FBDs of two stacked boxes?


by InvisibleMan1
Tags: boxes, fbds, stacked
InvisibleMan1
InvisibleMan1 is offline
#1
Jul20-10, 09:14 PM
P: 40
To help me understand how a force is distributed over multiple connected objects, I have been trying to draw the FBDs of two stacked boxes which are sitting on the ground. I haven't been able to solve the problem however, and looking for the solution with Google did not turn up anything useful. I'm aware of Newton's third law, but I still have not been able to solve this... I'm at a loss, which is why I am posting here.

Here is an image of the problem:


One attempt at solving it using Newton's third law ended up as (what appeared to be) an infinite loop of action-and-reaction forces going up and down the stack. I tried thinking of the two objects as a single object, but that just ended in guesswork without anything real concrete.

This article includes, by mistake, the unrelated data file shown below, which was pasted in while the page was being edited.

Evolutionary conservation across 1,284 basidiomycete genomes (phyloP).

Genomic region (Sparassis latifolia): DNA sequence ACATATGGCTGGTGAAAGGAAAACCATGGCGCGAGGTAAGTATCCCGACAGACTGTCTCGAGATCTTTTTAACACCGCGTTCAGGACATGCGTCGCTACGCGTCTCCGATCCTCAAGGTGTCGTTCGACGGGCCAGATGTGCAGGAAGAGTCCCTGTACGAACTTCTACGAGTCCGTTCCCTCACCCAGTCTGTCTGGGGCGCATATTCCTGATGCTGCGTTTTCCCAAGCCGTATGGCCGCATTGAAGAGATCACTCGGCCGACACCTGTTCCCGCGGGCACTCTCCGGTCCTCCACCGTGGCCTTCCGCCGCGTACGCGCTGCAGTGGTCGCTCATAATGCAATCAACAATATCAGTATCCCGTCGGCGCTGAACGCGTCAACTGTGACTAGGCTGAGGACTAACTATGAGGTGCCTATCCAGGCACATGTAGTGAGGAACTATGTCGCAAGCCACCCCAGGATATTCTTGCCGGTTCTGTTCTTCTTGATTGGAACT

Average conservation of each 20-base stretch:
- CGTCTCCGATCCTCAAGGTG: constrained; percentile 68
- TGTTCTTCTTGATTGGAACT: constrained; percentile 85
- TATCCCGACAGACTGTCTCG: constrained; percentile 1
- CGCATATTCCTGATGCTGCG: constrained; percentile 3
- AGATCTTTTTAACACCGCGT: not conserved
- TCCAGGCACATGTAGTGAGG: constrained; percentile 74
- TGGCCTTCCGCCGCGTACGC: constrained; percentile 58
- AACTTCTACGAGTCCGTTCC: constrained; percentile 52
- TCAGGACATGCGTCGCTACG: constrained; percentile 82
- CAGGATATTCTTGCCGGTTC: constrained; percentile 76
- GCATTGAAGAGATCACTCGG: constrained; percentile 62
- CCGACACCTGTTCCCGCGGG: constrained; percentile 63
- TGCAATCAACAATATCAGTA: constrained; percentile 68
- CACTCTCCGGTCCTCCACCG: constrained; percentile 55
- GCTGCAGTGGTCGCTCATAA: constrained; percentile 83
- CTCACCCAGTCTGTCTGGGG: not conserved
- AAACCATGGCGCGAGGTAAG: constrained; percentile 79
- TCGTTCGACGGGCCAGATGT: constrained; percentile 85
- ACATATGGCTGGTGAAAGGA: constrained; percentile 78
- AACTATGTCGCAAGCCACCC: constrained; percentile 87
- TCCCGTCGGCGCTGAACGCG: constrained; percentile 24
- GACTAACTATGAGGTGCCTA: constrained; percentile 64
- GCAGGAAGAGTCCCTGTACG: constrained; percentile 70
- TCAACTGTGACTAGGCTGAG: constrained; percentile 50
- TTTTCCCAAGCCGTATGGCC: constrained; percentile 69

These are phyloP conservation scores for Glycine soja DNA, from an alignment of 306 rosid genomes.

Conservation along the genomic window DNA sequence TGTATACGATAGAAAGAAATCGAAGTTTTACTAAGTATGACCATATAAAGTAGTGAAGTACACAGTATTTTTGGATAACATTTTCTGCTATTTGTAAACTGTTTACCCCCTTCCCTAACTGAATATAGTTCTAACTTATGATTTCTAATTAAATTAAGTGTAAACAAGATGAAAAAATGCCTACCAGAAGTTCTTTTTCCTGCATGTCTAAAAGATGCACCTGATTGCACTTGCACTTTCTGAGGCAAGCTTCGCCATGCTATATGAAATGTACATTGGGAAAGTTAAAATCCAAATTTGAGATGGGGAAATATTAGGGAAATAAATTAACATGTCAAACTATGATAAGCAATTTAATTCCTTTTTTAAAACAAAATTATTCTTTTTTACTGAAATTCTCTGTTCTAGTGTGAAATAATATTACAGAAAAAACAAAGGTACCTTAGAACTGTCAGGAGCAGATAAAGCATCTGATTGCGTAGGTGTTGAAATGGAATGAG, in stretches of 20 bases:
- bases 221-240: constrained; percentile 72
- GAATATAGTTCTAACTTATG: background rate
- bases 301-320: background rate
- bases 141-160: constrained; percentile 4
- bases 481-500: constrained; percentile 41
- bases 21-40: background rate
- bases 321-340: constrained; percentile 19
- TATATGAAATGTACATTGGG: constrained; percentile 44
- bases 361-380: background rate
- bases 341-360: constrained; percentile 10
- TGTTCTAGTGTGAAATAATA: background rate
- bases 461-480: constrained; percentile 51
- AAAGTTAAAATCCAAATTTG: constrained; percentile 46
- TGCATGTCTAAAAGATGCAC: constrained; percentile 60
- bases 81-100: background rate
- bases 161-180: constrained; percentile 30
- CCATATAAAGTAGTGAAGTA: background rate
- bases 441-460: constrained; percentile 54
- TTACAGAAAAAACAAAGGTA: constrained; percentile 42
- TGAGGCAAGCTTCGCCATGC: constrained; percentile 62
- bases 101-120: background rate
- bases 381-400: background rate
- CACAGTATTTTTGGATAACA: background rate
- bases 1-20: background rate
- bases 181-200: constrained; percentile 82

What would the FBD of A and the FBD of B look like, with all involved forces?
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nonequilibrium
nonequilibrium is offline
#2
Jul20-10, 09:38 PM
P: 1,406
So A and B each feel a gravitational force (also resultant in reactionate forces meaning you have to draw two upward vectors in the earth's core, but i think we're ignoring them here). Since A is not moving, it has to experience an equal (in magnitude) force upward: this can only come from B, and this force's reactionate brother is the force B experiences from A, the latter obviously pushing down. This force makes B extra heavy and thus the ground under B must deliver a force not only for B itself, but also the load B is carrying (this is indirectly what allows B to hold A up in its place). This last force from the ground to B also has a reactionate brother pushing from the blocks onto the ground (which is the force that would make for a weighing scale placed under B to react)

I hope this helps?
InvisibleMan1
InvisibleMan1 is offline
#3
Jul21-10, 12:30 AM
P: 40
That solved the problem, thanks :)


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